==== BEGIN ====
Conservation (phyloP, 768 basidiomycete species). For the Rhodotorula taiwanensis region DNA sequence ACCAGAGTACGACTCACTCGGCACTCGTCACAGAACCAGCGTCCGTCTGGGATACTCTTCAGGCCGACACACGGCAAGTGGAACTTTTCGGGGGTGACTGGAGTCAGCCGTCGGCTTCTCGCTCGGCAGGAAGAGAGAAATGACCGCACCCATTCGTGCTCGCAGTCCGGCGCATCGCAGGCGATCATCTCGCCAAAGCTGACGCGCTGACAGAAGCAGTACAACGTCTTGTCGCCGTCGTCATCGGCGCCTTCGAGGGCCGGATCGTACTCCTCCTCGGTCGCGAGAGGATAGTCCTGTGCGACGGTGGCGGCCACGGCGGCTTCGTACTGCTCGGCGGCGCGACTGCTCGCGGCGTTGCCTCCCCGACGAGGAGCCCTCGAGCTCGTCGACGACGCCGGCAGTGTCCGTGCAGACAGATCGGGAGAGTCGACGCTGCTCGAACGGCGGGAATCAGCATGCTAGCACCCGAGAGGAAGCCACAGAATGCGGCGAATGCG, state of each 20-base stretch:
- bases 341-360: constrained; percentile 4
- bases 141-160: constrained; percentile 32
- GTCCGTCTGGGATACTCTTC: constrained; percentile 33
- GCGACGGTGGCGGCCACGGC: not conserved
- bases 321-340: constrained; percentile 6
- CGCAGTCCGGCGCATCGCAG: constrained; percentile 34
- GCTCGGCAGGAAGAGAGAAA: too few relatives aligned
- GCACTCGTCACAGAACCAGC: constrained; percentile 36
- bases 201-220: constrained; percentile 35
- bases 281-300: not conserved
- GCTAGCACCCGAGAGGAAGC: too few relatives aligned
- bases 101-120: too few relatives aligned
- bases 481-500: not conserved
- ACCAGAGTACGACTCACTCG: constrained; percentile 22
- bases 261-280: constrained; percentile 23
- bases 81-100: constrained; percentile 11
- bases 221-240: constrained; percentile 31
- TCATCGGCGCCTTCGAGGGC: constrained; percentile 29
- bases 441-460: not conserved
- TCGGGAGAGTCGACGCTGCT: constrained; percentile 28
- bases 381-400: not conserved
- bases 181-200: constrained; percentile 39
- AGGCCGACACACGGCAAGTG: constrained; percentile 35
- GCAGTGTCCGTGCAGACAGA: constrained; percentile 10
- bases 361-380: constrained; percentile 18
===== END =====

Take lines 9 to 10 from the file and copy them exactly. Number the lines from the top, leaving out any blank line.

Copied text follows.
- GCACTCGTCACAGAACCAGC: constrained; percentile 36
- bases 201-220: constrained; percentile 35